A Short History of Reconstruction

Priekinis viršelis
Harper Collins, 2010-10-19 - 320 psl.

An abridged version of Reconstruction: America's Unfinished Revolution, the definitive study of the aftermath of the Civil War, winner of the Bancroft Prize, Avery O. Craven Prize, Los Angeles Times Book Award, Francis Parkman Prize, and Lionel Trilling Prize.

 

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Turinys

The World the War Made
1
Rehearsals for Reconstruction
16
The Meaning of Freedom
35
Ambiguities of Free Labor
55
The Failure of Presidential Reconstruction
82
The Making of Radical Reconstruction
104
Blueprints for a Republican South
124
Political and Economic
148
The Challenge of Enforcement
180
The Reconstruction of the North
199
The Politics of Depression
217
Redemption and After
238
The River Has Its Bend
254
Suggestions for Further Reading
261
Index
277
Autorių teisės

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Populiarios ištraukos

23 psl. - I barely suggest for your private consideration, whether some of the colored people may not be let in — as, for instance, the very intelligent, and especially those who have fought gallantly in our ranks.
212 psl. - Think of Patrick and Sambo and Hans and Yung Tung, who do not know the difference between a monarchy and a republic, who can not read the Declaration of Independence or Webster's spelling-book, making laws for Lucretia Mott, Ernestine L. Rose, and Anna E. Dickinson.
116 psl. - How can republican institutions, free schools, free churches, free social intercourse exist in a mingled community of nabobs and serfs; of the owners of twenty-thousand acre manors with lordly palaces, and the occupants of narrow huts inhabited by low white trash'?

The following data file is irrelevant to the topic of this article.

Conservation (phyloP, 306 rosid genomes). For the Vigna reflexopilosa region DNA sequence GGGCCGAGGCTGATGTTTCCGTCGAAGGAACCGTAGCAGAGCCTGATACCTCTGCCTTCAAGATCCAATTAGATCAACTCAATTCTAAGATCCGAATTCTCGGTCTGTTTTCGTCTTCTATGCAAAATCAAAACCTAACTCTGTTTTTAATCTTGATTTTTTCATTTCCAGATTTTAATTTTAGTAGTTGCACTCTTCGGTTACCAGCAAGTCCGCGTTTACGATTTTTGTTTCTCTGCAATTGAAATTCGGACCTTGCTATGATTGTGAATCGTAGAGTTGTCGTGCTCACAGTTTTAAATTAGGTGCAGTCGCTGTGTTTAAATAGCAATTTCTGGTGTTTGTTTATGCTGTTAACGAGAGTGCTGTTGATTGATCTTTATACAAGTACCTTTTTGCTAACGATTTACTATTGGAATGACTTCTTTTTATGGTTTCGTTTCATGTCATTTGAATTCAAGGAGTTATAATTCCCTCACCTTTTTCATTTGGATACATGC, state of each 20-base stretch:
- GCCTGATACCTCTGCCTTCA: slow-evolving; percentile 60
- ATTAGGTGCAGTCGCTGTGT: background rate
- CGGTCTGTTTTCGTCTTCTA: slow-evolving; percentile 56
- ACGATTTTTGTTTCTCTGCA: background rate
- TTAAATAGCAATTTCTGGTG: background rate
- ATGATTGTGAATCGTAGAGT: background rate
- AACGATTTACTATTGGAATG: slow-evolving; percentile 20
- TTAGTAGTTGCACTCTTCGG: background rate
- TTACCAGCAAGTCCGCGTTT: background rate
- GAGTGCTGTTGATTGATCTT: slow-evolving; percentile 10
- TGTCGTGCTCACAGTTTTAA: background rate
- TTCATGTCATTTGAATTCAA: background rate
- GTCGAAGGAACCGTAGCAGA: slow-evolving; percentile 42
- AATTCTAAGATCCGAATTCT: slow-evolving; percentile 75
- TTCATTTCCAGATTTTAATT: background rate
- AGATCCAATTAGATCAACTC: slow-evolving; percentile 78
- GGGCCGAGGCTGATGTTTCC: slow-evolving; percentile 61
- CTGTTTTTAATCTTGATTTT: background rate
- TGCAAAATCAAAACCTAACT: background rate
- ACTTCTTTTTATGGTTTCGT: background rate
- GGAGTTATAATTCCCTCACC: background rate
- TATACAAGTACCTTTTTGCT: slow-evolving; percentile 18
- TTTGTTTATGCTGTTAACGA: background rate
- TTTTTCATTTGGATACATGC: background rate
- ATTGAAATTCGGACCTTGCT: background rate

34 psl. - It is also unsatisfactory to some that the elective franchise is not given to the colored man. I would myself prefer that it were now conferred on the very intelligent, and on those who serve our cause as soldiers.
129 psl. - Union, but government, the strong arm of power, outstretched from the central authority here in Washington, making it safe for the freedmen of the South, safe for her loyal white men, safe for emigrants from the Old World and from the Northern States to go and dwell there; safe for Northern capital and labor, Northern energy and enterprise...
255 psl. - The whole public are tired out with these annual autumnal outbreaks in the South, and the great majority are ready now to condemn any interference on the part of the Government.
269 psl. - There is an obvious distinction between a cropper and a tenant. One has a possession of the premises, exclusive of the landlord, the other has not. The one has a right for a fixed time, the other has only a right to go on the land to plant, work and gather the crop.
42 psl. - A man in this State cannot do his whole duty as a minister except he looks out for the political interests of his people. They are like a ship out at sea, and they must have somebody to guide them ; and it is natural that they should get their best informed men to lead them.
266 psl. - States, and when they were called upon to protect the lives of negroes — as much citizens under the Constitution as if their skins were white — the country was scarcely large enough to hold the sound of indignation belched forth by them for some years. Now, however, there is no hesitation about exhausting the whole power of the government to suppress a strike on the slightest intimation that danger threatens.

Apie autorių (2010)

Eric Foner is DeWitt Clinton Professor of History at Columbia University and the author of several books. In 2006 he received the Presidential Award for Outstanding Teaching at Columbia University. He has served as president of the Organization of American Historians, the American Historical Association, and the Society of American Historians. He lives in New York City.

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